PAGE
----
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I am not very familiar with the terminology or practices and procedures of version control.

Here is what I want to do :

  1. I want to download a folder from a git repository from the Internet. Is cloning the right way to do it ? WOn't cloning keep the unnecessary meta-data files ? Is there a way to do a "clean" download ?

  2. I want to set up a local repository that contains this folder on which I can now use version control. That is, when I do a commit, my local repository gets updated.

  3. Finally, I want this local repo to be accessible on the local network, so that I can download it from any other machine on the LAN too.

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4 Answers 4

up vote 5 down vote accepted
  1. Cloning is the right way, but will download all the directories of your remote Git repo.
    See git clone of Git Reference.
  2. The clone command will create a repo with a working tree already checked out in it, and a .git representing your full repo
  3. You need to have at least a shared path in order for other to clone/pull/push your repo.
    See git local protocol.

If you are not familiar with those operations, I would recommend you to follow the simple exercices proposed by git immersion.

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You can't download single files or folders from a git repo, since git tracks the full state of a project as a whole, not just single files. There is a possibility to clone only a limited set of revisions (called shallow clone) from a remote repositoy, but such clones are restricted to a limited set of operations, for example you can't clone from a shallow clone, or push something from such a repo.

If the size of a git repo bothers you, you can git gc to make git reorganize the object database, which sometimes can get size improvements.

When you want to have a local cache, you can use git clone --mirror $REMOTE_URL to create a clone, which

You can clone new working repos from this local cache repo, and either push directly into the upstream repo (you need to git remote add upstream $REMOTE_URL in your working copy to add the link to the upstream repo, afterwards you can git push upstream), or you can push into the local cache repo, and push to the upstream repo from there.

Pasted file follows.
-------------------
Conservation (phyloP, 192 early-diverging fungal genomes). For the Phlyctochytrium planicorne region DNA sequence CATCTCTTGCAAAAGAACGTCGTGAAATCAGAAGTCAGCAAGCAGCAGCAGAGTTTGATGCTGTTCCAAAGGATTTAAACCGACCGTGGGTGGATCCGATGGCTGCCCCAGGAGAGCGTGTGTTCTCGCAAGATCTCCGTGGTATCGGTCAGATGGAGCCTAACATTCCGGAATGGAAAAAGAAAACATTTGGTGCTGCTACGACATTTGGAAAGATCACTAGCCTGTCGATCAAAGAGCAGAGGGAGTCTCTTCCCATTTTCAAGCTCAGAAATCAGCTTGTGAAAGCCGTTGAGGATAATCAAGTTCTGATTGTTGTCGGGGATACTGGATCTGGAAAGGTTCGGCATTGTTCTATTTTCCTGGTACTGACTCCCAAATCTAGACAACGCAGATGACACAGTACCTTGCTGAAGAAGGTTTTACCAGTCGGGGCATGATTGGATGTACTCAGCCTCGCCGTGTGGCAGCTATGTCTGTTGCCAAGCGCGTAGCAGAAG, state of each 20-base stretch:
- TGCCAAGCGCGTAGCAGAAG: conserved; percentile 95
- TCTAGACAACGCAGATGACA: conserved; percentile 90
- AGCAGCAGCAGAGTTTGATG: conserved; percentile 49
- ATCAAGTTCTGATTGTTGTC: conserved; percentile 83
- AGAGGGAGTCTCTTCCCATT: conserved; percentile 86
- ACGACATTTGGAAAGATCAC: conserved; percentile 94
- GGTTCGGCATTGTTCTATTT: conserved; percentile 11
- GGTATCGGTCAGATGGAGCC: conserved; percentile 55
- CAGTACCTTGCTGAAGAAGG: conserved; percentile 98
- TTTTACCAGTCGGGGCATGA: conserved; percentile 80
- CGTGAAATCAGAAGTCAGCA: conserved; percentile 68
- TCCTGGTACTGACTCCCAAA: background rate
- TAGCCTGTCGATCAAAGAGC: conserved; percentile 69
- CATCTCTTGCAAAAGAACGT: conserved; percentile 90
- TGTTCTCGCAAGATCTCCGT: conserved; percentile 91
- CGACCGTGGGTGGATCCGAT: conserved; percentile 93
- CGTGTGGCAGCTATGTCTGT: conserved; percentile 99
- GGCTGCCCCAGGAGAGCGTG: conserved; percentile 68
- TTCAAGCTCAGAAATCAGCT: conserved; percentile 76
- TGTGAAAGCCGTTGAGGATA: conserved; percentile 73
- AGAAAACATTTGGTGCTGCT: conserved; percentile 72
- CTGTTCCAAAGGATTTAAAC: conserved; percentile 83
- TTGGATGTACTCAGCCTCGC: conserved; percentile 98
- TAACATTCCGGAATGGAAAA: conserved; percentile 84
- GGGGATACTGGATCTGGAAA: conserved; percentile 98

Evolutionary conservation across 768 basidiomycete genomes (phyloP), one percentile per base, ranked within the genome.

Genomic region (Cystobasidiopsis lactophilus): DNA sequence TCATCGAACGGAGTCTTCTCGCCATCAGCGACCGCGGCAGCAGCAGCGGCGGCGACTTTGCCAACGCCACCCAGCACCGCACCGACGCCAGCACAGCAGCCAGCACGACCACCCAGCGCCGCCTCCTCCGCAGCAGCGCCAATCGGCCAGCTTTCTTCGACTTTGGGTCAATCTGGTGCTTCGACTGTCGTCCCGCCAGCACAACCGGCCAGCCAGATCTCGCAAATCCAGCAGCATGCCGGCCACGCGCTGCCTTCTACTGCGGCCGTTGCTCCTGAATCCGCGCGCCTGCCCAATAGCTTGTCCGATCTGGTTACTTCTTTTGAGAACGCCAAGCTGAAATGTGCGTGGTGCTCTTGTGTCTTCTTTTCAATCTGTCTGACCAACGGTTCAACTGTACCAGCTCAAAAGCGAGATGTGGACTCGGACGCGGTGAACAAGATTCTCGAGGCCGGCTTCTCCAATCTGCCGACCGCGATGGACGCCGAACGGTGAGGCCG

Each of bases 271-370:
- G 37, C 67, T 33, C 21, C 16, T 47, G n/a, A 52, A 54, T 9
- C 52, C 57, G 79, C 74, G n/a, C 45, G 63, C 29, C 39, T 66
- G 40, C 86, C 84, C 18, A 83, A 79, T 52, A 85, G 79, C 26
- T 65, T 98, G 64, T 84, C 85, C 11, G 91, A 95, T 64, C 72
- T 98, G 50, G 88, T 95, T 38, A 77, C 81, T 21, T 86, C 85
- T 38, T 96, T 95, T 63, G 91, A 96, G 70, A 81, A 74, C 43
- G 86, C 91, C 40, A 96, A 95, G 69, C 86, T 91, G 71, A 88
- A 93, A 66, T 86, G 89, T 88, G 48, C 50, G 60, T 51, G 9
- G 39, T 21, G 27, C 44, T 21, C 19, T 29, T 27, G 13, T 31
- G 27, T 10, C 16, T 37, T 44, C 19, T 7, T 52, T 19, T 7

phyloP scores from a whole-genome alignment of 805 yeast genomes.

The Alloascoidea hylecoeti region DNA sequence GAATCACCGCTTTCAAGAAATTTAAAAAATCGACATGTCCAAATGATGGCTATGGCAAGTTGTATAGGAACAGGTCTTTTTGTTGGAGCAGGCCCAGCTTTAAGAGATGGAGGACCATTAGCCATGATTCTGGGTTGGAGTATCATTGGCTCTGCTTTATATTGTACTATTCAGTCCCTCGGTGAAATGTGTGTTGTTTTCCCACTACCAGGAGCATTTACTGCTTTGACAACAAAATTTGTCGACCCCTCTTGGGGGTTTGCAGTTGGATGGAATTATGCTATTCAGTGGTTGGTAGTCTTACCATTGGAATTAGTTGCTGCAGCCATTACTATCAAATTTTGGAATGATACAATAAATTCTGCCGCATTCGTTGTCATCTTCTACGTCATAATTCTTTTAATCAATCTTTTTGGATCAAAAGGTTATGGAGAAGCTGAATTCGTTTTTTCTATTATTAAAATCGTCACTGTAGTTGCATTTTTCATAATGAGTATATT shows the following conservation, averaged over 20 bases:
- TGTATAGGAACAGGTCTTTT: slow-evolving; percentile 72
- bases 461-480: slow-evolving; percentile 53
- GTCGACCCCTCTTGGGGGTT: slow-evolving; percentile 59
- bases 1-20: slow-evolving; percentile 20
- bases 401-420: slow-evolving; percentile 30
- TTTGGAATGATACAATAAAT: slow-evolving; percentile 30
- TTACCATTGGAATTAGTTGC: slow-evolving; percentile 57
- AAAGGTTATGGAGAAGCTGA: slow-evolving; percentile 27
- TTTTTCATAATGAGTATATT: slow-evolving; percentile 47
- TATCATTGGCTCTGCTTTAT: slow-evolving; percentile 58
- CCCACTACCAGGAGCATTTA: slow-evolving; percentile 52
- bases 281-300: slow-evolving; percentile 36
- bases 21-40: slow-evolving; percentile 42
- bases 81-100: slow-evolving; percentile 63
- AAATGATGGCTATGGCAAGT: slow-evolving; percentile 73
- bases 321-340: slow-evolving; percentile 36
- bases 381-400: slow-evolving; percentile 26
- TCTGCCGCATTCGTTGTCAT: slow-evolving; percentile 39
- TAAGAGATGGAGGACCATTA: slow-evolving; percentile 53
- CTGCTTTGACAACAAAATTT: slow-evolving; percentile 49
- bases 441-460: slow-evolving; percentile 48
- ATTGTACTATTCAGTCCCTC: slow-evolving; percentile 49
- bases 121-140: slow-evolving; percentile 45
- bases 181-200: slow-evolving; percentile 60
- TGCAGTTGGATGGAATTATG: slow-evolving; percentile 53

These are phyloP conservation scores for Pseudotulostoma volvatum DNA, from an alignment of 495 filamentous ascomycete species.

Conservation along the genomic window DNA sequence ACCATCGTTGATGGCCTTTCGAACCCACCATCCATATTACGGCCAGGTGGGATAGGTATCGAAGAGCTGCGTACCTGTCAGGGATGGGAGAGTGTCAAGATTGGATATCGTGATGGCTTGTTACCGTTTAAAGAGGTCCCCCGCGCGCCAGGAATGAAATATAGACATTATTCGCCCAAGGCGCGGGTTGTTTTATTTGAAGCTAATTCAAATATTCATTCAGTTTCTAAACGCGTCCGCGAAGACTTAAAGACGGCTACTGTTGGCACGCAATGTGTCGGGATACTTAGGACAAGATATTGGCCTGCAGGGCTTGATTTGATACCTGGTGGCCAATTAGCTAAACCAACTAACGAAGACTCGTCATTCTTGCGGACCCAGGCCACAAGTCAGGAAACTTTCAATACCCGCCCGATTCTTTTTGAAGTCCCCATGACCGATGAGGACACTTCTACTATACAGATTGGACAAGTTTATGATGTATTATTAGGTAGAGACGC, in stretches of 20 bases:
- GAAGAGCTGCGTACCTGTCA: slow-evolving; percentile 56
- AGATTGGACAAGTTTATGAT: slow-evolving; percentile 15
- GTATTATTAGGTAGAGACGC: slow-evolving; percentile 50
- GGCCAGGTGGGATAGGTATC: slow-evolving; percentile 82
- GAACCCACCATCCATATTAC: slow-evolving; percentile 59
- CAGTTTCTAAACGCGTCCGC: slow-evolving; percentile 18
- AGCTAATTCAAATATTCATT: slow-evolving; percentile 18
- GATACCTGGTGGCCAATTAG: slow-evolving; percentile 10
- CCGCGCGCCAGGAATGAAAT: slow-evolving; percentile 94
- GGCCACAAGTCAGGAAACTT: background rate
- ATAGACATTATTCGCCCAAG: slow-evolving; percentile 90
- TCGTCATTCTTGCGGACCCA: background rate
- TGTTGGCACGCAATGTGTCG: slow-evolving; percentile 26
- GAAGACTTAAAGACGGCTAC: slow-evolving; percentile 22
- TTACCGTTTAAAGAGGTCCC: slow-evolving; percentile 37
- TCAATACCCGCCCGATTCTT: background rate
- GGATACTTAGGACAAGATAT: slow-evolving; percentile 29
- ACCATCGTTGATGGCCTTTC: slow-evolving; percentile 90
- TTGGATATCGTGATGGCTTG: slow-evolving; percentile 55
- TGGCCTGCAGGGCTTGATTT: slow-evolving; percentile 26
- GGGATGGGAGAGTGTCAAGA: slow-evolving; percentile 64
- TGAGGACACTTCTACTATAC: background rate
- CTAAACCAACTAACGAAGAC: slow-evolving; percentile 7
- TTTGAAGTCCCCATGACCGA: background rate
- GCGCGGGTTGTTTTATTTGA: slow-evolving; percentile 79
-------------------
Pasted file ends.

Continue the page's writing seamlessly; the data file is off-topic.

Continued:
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Yes 'git clone' is the way to go. This will get you all the data and allow you to do commits. As long as the new repo is visible on the LAN, other computers should be able to clone from it as well.

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While git clone is the right for steps 1 & 2, you may need to have a read of a few of the git books e.g. Progit / Community book etc. to get a proper flavour of the best approach to step 3, and the git philosophy.

Git, as a distributed VCS, tries hard to avoid the "single central repository" that your "local repo to be accessible on the local network" might suggest. You can have a bare repo on the network, which allows many to push/pull from it, but this isn't the same as having your local repo on the network, with working directory, and only you using it as if it were a local drive.

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Okay. I want to work on my project from two different machines and I want them to remain in sync. So I should put repository on one of the machines(say primary), clone it on the other machine(say secondary), add some "remote" link from the primary to the secondary and then do pushes and pulls to keep them in sync. Is that the way to go about it ? –  AnkurVj Aug 22 '11 at 8:46
    
If it is just you, and you work disjointly from the two machines (i.e. you're never using both concurrently aka logged in), then it is reasonable to have the repo on the network drive, and that way it is always in sync, no matter wher you log in from. Obviously you will incur some network delays, and you have to ensure backups, and its security, but it avoids phaffing with endless clones / pushes / pulls. –  Philip Oakley Aug 22 '11 at 11:21

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